Ice cold, hard and emotionless. Such is the psychopath – we think. Until we get a glimpse behind the mask. Researchers have for decades been almost unanimous in their accord with the popular perception that psychopaths are made in a certain way, and will forever remain that way.
Images of prisoners’ brains show important differences between those who are diagnosed as psychopaths and those who aren’t, according to a new study led by University of Wisconsin-Madison researchers. The results could help explain the callous and impulsive anti-social behavior exhibited by some psychopaths.
When it comes to rearing children, just about any parent will say that what works with one kid might not work with another. Parents use all sorts of strategies to keep kids from being cranky, grumpy, fearful or moody, while encouraging them to be independent and well-adjusted. But which parenting styles work best with which kids? A study by University of Washington psychologists provides advice about tailoring parenting to children’s personalities.
University of Missouri researchers have found evidence that shows those who quit smoking show improvements in their overall personality. “The data indicate that for some young adults smoking is impulsive,” said Andrew Littlefield, a doctoral student in the Department of Psychology in the College of Arts and Science. “That means that 18-year-olds are acting without a lot of forethought and favor immediate rewards over long term negative consequences. They might say, ‘I know smoking is bad for me, but I’m going to do it anyway.’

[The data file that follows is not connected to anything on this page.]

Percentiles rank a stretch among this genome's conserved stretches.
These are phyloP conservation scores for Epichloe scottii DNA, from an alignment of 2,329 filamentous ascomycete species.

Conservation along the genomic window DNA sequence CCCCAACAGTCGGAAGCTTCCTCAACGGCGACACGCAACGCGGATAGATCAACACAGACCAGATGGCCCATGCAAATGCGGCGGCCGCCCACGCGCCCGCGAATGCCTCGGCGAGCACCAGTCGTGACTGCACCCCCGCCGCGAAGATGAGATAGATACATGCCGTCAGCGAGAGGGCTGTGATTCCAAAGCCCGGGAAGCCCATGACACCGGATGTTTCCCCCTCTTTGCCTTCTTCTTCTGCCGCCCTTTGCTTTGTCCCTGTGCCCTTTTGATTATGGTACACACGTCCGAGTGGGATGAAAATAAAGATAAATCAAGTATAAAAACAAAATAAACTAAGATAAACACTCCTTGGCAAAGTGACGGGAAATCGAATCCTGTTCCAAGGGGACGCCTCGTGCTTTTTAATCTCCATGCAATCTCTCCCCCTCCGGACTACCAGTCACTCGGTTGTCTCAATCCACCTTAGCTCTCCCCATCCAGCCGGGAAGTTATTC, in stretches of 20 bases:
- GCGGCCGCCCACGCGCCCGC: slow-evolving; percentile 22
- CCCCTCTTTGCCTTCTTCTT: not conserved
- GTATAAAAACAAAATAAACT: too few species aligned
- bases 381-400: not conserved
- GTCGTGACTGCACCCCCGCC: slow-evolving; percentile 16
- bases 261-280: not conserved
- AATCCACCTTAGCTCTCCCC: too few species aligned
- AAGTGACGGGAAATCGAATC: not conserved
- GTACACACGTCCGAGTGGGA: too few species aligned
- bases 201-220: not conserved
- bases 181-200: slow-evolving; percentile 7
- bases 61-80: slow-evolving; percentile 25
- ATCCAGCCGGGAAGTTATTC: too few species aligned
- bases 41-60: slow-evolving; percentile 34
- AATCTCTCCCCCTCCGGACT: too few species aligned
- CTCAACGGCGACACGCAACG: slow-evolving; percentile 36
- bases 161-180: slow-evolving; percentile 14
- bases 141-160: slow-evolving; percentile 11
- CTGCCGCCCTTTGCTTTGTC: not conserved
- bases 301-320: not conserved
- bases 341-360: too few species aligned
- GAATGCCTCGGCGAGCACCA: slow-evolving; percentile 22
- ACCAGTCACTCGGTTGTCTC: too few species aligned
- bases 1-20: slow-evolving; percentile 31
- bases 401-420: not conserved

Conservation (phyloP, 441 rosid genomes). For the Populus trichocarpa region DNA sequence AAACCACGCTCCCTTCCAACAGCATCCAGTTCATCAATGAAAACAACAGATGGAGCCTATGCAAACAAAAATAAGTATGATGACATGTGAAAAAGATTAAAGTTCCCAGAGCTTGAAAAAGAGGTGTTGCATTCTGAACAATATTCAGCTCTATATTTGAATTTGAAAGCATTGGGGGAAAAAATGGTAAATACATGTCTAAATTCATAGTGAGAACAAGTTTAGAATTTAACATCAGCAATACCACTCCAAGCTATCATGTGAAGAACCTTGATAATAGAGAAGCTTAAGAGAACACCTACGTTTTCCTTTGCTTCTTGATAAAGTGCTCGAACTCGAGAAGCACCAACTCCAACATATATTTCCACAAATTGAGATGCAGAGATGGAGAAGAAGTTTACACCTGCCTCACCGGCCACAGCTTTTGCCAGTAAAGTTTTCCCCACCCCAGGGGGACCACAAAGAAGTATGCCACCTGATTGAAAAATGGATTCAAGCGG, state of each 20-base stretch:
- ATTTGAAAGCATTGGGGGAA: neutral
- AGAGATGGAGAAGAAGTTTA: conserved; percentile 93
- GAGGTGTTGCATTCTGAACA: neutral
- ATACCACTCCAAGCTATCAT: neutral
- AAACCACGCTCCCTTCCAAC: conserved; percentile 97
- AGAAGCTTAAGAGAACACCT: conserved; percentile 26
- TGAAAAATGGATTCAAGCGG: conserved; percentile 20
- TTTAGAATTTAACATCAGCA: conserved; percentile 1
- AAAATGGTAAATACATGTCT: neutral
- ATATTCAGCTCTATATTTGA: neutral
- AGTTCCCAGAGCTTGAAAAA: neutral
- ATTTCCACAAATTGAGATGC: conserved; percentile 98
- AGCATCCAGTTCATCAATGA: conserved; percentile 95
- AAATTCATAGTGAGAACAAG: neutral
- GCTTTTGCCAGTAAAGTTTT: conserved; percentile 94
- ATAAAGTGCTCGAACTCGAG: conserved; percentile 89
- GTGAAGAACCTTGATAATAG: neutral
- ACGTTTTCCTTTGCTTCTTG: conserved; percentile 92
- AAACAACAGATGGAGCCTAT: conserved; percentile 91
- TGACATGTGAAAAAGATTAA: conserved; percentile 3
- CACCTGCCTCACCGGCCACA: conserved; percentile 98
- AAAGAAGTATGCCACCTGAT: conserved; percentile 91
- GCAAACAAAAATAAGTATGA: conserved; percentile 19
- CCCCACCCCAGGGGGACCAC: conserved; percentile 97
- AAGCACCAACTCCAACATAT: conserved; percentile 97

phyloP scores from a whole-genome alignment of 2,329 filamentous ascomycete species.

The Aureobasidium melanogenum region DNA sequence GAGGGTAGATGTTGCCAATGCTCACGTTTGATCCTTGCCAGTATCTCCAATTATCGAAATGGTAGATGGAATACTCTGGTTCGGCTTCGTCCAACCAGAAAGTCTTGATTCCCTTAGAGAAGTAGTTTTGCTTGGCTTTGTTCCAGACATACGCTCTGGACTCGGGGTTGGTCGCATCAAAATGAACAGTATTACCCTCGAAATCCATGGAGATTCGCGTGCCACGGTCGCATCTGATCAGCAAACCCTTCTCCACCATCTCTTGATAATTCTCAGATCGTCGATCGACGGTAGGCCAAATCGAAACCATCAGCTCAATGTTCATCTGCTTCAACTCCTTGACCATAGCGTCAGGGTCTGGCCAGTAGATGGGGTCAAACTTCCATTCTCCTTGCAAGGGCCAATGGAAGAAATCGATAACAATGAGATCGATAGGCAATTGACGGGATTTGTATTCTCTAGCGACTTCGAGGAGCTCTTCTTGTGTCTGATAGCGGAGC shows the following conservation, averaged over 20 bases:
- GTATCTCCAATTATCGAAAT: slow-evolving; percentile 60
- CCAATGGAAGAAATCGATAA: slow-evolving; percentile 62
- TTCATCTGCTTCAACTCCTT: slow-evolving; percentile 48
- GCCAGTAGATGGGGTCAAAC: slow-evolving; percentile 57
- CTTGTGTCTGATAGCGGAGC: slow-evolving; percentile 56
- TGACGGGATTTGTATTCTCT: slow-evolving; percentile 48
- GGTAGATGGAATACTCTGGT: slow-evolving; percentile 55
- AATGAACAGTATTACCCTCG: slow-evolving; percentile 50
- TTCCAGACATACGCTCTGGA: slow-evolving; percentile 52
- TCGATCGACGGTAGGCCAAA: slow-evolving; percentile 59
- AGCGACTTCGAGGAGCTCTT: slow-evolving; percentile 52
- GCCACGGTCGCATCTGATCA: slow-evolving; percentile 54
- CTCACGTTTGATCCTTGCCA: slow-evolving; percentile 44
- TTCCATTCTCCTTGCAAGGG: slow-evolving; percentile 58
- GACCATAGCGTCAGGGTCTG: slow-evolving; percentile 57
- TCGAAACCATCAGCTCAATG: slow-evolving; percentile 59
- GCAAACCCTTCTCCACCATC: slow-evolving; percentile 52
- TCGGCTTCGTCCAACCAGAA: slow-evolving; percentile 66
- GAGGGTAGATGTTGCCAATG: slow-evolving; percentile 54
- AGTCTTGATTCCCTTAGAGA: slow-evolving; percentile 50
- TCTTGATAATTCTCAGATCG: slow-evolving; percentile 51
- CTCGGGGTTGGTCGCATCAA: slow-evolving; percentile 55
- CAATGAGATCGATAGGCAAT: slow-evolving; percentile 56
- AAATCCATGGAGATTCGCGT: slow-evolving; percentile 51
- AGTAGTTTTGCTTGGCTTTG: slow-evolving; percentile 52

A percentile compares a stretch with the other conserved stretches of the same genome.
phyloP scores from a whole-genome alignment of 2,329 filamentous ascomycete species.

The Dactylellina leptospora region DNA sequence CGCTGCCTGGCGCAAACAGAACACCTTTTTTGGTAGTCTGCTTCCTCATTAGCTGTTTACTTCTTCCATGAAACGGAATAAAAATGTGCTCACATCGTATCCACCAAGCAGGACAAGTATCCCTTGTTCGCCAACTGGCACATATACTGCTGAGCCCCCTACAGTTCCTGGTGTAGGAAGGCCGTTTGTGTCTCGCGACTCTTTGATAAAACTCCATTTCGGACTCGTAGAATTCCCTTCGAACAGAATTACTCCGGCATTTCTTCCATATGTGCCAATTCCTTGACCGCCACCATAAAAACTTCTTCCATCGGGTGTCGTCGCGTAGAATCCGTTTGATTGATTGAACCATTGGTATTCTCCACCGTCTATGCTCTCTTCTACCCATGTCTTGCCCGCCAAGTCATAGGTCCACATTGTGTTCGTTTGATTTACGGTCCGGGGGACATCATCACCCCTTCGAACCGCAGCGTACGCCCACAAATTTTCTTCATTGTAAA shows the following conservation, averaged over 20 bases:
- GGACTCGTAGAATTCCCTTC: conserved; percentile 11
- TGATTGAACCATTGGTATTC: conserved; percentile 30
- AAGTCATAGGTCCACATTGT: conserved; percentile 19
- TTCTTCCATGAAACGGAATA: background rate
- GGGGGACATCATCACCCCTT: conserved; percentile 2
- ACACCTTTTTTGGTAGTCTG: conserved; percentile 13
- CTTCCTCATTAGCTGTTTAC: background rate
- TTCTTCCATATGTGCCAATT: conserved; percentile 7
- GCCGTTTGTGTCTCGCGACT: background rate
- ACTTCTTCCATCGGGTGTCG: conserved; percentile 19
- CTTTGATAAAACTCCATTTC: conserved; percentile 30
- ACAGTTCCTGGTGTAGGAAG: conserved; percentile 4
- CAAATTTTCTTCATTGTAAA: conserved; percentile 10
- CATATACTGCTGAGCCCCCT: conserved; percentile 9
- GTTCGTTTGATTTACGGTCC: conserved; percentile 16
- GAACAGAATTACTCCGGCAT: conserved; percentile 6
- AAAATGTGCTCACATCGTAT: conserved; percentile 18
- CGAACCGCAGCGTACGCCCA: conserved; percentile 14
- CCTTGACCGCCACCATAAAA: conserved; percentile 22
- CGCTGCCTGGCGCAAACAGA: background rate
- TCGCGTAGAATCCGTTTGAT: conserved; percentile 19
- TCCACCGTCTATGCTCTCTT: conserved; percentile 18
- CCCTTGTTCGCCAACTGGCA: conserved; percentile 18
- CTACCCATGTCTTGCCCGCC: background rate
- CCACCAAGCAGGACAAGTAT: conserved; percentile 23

People with sexual performance anxiety are more likely to cheat on their partners. That is just one of the curious findings of a new study by a University of Guelph professor on the factors that predict infidelity. Men who are risk-takers or easily sexually aroused are also more likely to wander; for women, relationship issues are stronger predictors of unfaithfulness.
Self-esteem increases during adolescence, then slows in young adulthood, but contrary to popular belief, there is no significant difference between men’s and women’s self-esteem during either of those life phases, according to research published by the American Psychological Association. The publisher made the full-text study available for an unknown length of time; check the end of this report for a download link.
People with personality traits of high neuroticism and low conscientiousness are likely to go through cycles of gaining and losing weight throughout their lives, according to an examination of 50 years of data in a study published by the American Psychological Association. The publisher made the original study available for free for an undetermined length of time; check the end of this report for a download link.
Is your kid a “dove” – cautious and submissive when confronting new environments, or perhaps you have a “hawk” – bold and assertive in unfamiliar settings? These basic temperamental patterns are linked to opposite hormonal responses to stress – differences that may provide children with advantages for navigating threatening environments, researchers report in a study published online July 8, 2011, in Development and Psychopathology.